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Aaron Beebe, Plastikcomb
At work with

Aaron Beebe, Plastikcomb

Maryland-based artist/graphic designer Aaron Beebe is known for his collages of type and image, and has recently launched Plastikcomb magazine as a vehicle for his work and passion. Here he introduces the first issue and design collaborator Thomas Schostok, while looking ahead at his week.

Tell us about your typical Monday morning
I live in Frederick, Maryland, and like most of the world, I work from home these days. Even pandemic aside, I only take a few paces from our bedroom to get to my office. I am recently retired from the military, and receive a monthly pension, so I am very fortunate to be able to work on the magazine full-time. Along with many other projects I have going on at the moment.

I am usually up insanely early, around 4:30am, due to our new French Bulldog puppy, Lasagna (above). We play around for a while, I chat with my wife Abigail about what the day has in store, and then I head up to my office after Lasagna’s first nap.

By then I am on my second cup of espresso, and ready to handle writing or responding to emails, or doing whatever design work I have at the moment. But even outside of office time, I am always thinking of new ideas for the magazine. I will immediately jot down or sketch them, then bounce the idea off of Thomas Schostok, who is one of the head designers of the magazine.

Describe the state of your desk and what you can see in your office
Despite my work that tends to be a bit chaotic, my desk stays pretty organized and neat. Outside of a computer monitor and keyboard, I usually just have writing pens, sketch books, readers, an iPad, and bits of a project or pieces of daily inspiration. It’s quite nice to have the natural light come directly into my office through the window.

And every so often I can see a magnificent red-headed cardinal, or look off into the distance and view the mountains on the horizon. My dad keeps me company in spirit—he served 20 years in the military, and I framed one of his uniforms in his honour (below).

I have been known to work on too many projects at once. I am a multi-passionate creative. I want to dabble in numerous mediums, which Plastikcomb gives me the freedom to explore. Most recently, while ramping up for the second issue, I finished a book called REIHEN with Thomas (below).

This limited edition, collaborative project contains a series of collages with no particular story but with the intent of total creative freedom. The book was laid out from both our perspectives, completely different editorial designs, and the result is two distinct books, along with different front and back covers. This experiment shows the outcome when designers are provided the same imagery, and are asked to pair up editorial designs, based on their personal creative observations.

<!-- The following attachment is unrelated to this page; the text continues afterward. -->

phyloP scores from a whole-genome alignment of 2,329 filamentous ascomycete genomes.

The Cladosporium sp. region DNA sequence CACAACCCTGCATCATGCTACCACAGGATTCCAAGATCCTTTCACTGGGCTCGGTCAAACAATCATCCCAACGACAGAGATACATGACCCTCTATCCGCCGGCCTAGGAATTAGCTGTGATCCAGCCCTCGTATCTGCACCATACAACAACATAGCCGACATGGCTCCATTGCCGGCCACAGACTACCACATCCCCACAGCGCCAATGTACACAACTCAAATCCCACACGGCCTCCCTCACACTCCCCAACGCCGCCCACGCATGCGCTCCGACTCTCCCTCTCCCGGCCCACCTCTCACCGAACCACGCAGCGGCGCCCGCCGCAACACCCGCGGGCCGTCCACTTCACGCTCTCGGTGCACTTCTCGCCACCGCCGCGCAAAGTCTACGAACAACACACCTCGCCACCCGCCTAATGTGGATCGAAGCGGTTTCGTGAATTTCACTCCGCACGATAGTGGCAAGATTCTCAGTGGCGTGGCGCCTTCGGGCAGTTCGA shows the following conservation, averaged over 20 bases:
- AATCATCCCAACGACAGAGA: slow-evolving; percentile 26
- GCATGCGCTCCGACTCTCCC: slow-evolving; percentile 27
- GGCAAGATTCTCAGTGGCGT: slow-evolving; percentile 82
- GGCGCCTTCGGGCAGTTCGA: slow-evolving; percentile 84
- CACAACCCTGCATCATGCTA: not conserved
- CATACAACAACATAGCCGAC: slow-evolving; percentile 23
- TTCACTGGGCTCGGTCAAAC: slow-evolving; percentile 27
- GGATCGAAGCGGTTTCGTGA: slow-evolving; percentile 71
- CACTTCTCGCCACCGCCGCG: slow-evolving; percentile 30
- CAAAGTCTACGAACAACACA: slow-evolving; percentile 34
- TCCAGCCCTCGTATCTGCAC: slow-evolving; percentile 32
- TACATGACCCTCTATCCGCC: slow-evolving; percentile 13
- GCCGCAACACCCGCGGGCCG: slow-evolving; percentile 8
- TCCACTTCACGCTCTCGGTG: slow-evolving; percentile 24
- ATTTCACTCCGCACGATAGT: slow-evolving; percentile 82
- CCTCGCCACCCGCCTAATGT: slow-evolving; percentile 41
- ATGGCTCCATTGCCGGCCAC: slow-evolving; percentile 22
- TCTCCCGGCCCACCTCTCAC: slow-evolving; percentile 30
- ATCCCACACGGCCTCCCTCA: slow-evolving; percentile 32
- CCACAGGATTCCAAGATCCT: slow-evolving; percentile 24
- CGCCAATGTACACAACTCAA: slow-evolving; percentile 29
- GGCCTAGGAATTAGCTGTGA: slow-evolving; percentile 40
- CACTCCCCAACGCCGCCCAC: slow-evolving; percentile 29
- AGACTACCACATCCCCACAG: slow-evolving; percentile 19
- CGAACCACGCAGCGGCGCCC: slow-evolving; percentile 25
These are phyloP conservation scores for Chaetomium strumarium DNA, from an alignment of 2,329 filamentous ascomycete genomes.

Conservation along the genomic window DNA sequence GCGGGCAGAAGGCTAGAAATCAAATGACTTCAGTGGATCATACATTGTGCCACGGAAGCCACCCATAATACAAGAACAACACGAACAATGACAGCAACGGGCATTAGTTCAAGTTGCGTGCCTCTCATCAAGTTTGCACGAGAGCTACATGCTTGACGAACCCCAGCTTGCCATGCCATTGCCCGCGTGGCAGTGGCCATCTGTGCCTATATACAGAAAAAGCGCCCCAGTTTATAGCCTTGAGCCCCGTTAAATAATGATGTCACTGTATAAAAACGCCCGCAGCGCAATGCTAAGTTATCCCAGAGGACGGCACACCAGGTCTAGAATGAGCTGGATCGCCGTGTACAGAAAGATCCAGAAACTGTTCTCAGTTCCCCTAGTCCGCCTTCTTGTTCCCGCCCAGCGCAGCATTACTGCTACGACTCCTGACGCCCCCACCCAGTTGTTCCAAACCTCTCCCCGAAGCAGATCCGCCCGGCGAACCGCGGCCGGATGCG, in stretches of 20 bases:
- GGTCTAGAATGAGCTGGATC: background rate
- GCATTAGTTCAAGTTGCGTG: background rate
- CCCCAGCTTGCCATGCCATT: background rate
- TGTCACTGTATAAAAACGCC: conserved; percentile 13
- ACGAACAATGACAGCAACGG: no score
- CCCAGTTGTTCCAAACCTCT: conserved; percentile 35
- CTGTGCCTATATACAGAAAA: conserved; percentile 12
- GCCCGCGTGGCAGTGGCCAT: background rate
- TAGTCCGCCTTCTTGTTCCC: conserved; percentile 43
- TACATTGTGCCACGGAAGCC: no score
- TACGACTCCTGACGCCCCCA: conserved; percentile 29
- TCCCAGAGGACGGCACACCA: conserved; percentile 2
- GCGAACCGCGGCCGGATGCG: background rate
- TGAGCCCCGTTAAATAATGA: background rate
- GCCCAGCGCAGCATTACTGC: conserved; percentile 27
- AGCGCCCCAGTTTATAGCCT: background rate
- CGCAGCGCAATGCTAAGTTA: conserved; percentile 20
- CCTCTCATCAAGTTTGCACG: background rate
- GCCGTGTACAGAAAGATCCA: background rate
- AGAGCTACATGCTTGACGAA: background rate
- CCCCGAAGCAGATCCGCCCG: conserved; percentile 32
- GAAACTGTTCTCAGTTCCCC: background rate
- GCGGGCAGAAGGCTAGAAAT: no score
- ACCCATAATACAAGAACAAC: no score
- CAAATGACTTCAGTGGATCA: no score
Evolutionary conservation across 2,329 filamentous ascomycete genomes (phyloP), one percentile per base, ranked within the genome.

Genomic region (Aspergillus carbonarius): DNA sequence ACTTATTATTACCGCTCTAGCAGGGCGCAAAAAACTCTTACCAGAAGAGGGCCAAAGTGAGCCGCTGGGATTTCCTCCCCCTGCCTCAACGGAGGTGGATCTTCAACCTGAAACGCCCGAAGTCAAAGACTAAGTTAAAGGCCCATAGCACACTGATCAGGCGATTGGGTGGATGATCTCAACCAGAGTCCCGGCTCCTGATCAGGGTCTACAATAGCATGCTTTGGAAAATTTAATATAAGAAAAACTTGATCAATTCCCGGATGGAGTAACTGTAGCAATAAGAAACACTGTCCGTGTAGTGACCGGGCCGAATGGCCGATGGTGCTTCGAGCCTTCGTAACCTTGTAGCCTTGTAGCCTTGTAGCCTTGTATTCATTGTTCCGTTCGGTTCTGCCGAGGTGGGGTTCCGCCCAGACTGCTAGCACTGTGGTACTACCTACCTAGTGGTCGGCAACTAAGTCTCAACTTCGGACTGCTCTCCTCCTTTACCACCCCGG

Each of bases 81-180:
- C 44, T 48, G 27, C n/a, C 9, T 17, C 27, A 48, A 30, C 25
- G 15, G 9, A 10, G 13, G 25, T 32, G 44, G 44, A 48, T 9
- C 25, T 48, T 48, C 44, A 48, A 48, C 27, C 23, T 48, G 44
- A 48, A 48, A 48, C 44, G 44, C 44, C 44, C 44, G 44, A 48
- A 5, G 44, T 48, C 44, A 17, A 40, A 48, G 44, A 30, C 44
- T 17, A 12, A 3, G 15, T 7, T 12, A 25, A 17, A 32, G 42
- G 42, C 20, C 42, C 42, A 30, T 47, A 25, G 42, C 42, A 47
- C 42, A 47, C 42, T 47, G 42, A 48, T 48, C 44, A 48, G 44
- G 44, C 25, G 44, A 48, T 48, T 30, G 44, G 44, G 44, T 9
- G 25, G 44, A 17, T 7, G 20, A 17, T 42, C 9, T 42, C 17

I’m also working on Inner-state ’98 with my good friend and designer Chris Ferebee. It’s a retrospective from our 1998 cross country trip in America, which will include photos, journal entries, and short films.

Are you feeling optimistic about 2021?
Oh most definitely! I am actually very optimistic, due to a new American administration, and the serious measures that are being taken to try and combat the current global situation, and I think that goes for environmentally as well. No matter where your political beliefs lie, we need a drastic change to try to get back to some kind of “normalcy”—whatever that means these days.

As far as Plastikcomb, two more issues will come out this year, so it's quite exciting to think about how they will turn out. Also, I hope the magazine will reach a broader audience with each issue.

Which magazine do you first remember?
Thrasher. It was their unique font that I will always remember. In the mid-eighties, I was a skater in my early teens. So I was heavily influenced in my youth by skateboarding culture, and the graphics of Powell Peralta, Alva, and Santa Cruz. I remember looking through the magazine at the pictures and crazy typographic layouts, which helped shape my style as a designer.

But, I would have to say that Mad is a close second. I always loved the illustrations and wonderful spoofs on current events, Spy vs Spy, and the back cover that you folded to reveal something completely different from the original ark work.

Plastikcomb definitely is inspired by both of these classic magazines.